There’s not a more rewarding gift for parents than being told that they have raised good kids. It’s far better than hearing their children receive top honors in schools or land the best high-paying jobs as adults.
So how do you teach young children to be kind and diligent? We need to teach empathy or the ability to understand and share the feelings of another person. (Click here for tips on how to teach empathy in kids.) And in Denmark, tagged as one of the top three happiest countries in the world, it is serious about teaching empathy — since 1993, school curriculum allots one hour each week for “Klassens tid” or lessons on empathy for students aged 6 to 16 years
American psychologist Jessica Alexander discussed in her book, The Danish Way of Parenting: What the Happiest People in the World Know About Raising Confident, Capable Kids, how other cultures can adapt the Danish way of raising happy kids (click here to read more about it). With Danish psychotherapist Iben Sandahl, they shared below the reasons empathy as a ‘subject’ works. These can easily be adapted by education systems around the world, even in the Philippines (it would be good to include it in that proposed law to include moral values and ethics in Filipino students’ curriculum).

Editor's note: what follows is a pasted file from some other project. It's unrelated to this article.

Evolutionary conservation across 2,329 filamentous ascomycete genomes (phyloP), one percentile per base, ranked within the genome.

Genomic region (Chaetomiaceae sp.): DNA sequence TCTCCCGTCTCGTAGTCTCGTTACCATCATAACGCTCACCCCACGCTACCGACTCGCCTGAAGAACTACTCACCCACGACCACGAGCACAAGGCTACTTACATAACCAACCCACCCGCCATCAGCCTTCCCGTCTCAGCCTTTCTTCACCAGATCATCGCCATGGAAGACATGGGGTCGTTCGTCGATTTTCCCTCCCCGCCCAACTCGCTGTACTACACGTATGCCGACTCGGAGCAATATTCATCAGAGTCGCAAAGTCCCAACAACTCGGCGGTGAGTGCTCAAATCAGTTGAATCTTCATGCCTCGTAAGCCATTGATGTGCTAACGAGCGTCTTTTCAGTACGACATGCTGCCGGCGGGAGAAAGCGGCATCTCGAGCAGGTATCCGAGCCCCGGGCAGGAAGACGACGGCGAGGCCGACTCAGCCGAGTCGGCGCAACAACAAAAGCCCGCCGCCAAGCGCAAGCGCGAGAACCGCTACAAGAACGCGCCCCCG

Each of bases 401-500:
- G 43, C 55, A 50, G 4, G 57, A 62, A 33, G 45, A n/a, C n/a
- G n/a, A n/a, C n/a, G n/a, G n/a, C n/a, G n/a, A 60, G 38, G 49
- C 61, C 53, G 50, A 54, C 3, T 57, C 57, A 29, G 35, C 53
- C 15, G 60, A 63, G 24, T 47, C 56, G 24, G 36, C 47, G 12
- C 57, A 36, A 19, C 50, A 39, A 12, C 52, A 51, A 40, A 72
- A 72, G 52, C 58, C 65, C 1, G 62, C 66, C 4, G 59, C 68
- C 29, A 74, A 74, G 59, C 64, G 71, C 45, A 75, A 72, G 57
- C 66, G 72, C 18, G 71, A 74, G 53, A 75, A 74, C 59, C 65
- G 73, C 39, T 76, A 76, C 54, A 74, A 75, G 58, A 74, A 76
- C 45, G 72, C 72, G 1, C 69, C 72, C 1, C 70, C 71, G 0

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Danish kids value teamwork
During their empathy lesson, Danish students share their problems as the class listens. Instead of judging someone else’s actions or decisions, the questions “Why do you think he did that?” and “How do you think the problem can be solved?” are raised. Teachers and students work together to find a solution to the problem. The learning exercise helps kids to understand where the other student is coming from, and paves the way for kindness rather than contempt for others.
Danish students don’t compete with each other
Teamwork is also vital for almost 60 percent of the school tasks. Since the students are not ranked, and there are no medals or honors to be won for kids who excel in subjects or sports, the students uplift and motivate each other. There is no competition among students; the goal is to better themselves and not others.
The Danish believes that each child has his own strengths and weaknesses, and collaborating with their peers helps them learn the subject much better. It also helps “build our empathy skills which are further strengthened by having to be careful about the way the other person receives the information, and having to put oneself in their shoes to understand how learning works,” Alexander explained.
When there are no problems to brainstorm solutions for, the students use the time to relax and practice “hygge.” It’s a Danish word for spending quality time with the family and friends to unplug, clear the mind, and be in the moment to connect with each other. It is aligned with one of their education policies: the value of free play, which helps teach empathy and negotiation skills. Kids learn more and better when they’re playing and having fun.
Empathy class is treated just like any other subject, so they don’t skip it for “more important” lessons. It helps students build better relationships, prevent bullying, and succeed in their school work since the students become more focused on their personal goals. Experts believe it’s a factor in the country being one of the happiest in the world.